The show is very much the audio drama equivalent of cinematic formalism where form is king and content is second. That’s not to say the story isn’t good, but it plays more of a secondary role to the production as a whole.

You don’t really get a sense of the setting and scope of the project until episode five, when a plot thread is tied up from two episodes prior. Rather than answering the question with another question, the creators use horror in a comedic way to essentially tell the audience: “yeah, we know it doesn’t make sense, but it sure as hell’s entertaining.” Some people might have issues with that, others not so much.

Needless to say I’ll be continue to listen to this series with increasing interest as each episode slowly peels back the layers of complexity that creators have set up. Whether or not there’s an endgame remains to be seen, but I’d be lying if I said this isn’t an entertaining ride.

5/5 Stars

Darth Plagueis (Patreon Exclusive Review Preview)

With the relatively recent release of the seventh Star Wars film, I thought it was time to review another Star Wars story. However, instead of doing the Return of the Jedi, I decided to do something different and review an audiobook.

Taking place before the events of the Star Wars prequels, “Darth Plagueis” is a political drama about the story of Hugo Demask’s and his apprentice, Darth Sidious’, rise to power.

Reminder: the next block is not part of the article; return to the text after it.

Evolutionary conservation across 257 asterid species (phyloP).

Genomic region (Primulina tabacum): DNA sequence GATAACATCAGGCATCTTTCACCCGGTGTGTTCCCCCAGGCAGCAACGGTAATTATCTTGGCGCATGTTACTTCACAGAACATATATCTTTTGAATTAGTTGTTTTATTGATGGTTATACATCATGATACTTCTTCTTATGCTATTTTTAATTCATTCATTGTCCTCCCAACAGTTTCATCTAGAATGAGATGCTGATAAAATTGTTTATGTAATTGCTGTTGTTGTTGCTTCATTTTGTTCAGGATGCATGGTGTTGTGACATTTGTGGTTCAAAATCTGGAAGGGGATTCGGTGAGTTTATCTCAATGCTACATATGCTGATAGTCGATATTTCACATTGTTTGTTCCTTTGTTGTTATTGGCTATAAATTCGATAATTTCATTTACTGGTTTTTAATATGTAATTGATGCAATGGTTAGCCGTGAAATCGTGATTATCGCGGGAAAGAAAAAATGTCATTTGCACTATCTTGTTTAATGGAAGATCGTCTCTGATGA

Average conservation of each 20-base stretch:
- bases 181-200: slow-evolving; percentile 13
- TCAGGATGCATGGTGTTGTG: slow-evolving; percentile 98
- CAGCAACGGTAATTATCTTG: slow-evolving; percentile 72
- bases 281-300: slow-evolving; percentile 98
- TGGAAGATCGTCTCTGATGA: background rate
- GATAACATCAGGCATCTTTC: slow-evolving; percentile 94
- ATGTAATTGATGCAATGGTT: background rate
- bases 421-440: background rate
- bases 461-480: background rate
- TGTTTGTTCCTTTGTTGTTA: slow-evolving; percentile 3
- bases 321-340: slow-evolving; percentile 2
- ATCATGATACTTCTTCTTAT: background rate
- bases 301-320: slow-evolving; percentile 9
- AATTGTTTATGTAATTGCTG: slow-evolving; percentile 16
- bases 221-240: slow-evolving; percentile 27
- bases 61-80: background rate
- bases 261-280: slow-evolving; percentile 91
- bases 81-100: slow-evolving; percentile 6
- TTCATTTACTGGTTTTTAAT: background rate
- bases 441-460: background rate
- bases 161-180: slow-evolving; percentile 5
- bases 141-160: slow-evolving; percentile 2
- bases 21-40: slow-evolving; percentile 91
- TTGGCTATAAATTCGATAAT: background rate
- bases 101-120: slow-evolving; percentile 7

While not part of the new canon, established by “Star Wars Episode VII,” it does have a few problems with pacing. At times the politics can get boring, but unlike the prequels it’s not sloppily mashed together with kid-friendly moments that don’t make sense given the galactic scale conflict. In a way, “Darth Plagueis” is almost what the prequels could’ve been, as the politics are given much more detail and aren’t constrained by the length of a movie…

Want to read more? Become a supporter on patreon and get this review along with an ebook of never-ending reviews, if you donate $3 every month. Exclusive reviews like this one are easily obtained at the $1 level.

Go to Patreon.com/adr to learn more and sign up.

The Fall Season One

An audio drama about the fall of Lucifer hits all the beats you’d expect from a “fall from grace” storyline, but at the same time forgets the promises inherit in the genre. For example, the catalyst for Lucifer beginning to question God is quick and abrupt, much like Anakin’s in the Star Wars Prequels. Now I hate to compare this with prequels, but both stories have similar problems. There’s no love interest in “The Fall,” but it does have a relatively strong relationship component between Lucifer and Michael. Though, at times, it can feel a little over the top. Melodramatic, if you will. “Corny” is perhaps a better word.